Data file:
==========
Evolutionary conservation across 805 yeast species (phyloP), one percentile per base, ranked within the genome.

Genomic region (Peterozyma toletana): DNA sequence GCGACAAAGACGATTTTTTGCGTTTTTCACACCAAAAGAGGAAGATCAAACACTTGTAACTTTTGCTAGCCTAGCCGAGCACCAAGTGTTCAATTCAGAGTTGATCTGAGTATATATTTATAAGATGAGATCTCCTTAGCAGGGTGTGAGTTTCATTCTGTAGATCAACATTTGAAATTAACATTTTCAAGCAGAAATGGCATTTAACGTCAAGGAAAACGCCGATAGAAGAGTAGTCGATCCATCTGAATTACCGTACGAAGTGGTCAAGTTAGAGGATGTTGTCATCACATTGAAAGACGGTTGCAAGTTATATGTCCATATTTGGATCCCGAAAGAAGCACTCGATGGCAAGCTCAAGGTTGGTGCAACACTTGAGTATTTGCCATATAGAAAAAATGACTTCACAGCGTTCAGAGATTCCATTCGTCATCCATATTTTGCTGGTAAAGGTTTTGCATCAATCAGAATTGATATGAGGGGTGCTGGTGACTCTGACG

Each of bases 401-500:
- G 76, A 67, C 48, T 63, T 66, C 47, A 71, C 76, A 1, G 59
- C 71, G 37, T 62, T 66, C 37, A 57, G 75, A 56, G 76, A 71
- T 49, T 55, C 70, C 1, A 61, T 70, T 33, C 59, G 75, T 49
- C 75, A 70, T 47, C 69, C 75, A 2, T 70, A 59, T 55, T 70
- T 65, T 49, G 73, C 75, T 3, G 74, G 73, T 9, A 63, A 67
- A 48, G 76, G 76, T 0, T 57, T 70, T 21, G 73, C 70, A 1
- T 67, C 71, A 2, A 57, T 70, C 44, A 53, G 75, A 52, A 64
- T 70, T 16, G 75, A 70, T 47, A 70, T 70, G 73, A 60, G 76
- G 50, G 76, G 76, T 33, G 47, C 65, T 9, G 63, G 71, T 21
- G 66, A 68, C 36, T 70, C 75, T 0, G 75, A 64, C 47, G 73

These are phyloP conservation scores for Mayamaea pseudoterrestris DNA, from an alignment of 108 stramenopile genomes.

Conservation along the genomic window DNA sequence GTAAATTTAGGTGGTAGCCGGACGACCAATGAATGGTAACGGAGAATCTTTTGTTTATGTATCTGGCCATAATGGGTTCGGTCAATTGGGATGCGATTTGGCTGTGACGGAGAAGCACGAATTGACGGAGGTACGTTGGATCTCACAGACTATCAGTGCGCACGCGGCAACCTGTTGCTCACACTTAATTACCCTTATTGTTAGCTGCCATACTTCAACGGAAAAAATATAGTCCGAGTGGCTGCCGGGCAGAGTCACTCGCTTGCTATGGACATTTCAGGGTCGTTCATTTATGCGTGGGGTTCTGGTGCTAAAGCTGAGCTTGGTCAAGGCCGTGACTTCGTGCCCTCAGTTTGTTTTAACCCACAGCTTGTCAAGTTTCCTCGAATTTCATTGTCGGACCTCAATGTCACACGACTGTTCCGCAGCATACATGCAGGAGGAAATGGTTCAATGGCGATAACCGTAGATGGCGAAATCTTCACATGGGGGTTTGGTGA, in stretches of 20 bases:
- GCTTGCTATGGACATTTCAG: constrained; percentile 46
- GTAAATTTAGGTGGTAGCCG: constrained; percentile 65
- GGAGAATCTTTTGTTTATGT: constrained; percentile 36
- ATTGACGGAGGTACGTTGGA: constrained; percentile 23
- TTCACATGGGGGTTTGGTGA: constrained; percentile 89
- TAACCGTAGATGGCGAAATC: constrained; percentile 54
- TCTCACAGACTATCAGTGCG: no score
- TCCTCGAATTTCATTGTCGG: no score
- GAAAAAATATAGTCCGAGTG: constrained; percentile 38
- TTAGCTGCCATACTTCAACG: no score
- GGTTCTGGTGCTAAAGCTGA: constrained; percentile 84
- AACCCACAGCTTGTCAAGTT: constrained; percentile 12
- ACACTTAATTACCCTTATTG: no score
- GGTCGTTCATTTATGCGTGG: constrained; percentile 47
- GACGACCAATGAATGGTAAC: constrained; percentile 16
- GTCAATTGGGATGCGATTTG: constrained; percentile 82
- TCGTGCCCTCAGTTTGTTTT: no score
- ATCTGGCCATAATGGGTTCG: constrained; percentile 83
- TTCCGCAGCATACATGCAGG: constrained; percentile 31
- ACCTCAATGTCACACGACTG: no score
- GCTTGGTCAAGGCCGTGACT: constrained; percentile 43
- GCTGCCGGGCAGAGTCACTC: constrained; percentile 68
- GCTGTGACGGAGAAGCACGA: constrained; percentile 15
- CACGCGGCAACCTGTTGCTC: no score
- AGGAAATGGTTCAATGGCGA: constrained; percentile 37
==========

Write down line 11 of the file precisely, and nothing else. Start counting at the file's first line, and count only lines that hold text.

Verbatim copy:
- T 70, T 16, G 75, A 70, T 47, A 70, T 70, G 73, A 60, G 76